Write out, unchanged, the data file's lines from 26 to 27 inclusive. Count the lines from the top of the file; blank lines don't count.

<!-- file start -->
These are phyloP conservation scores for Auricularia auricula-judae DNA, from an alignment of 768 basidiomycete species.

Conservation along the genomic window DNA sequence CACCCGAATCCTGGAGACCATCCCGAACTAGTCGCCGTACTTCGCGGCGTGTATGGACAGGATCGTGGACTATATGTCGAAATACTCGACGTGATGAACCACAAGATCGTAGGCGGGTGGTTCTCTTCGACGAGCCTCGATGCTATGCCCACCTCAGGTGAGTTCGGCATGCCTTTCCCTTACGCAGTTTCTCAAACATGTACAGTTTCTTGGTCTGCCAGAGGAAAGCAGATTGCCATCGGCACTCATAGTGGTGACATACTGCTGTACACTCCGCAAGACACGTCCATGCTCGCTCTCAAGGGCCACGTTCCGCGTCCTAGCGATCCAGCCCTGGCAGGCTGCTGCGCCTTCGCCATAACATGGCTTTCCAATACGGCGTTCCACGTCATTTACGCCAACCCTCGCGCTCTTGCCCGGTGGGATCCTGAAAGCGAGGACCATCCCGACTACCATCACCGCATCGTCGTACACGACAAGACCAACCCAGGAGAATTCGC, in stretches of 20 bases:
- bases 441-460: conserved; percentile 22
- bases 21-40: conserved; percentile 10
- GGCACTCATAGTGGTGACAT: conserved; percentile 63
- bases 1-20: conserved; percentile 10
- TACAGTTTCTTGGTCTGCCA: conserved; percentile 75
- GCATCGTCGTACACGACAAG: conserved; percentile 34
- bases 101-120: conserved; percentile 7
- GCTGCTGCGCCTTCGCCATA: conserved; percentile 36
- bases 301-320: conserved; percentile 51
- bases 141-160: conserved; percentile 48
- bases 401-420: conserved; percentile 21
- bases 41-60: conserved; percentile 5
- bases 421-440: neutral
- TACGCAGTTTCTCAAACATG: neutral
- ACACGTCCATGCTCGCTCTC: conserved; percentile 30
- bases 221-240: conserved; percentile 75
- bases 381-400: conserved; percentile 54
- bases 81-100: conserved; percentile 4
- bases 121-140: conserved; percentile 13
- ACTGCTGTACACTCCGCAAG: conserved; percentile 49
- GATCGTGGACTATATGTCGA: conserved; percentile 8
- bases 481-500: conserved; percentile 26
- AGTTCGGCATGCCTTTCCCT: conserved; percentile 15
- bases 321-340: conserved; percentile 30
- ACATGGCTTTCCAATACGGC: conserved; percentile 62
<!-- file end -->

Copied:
- bases 321-340: conserved; percentile 30
- ACATGGCTTTCCAATACGGC: conserved; percentile 62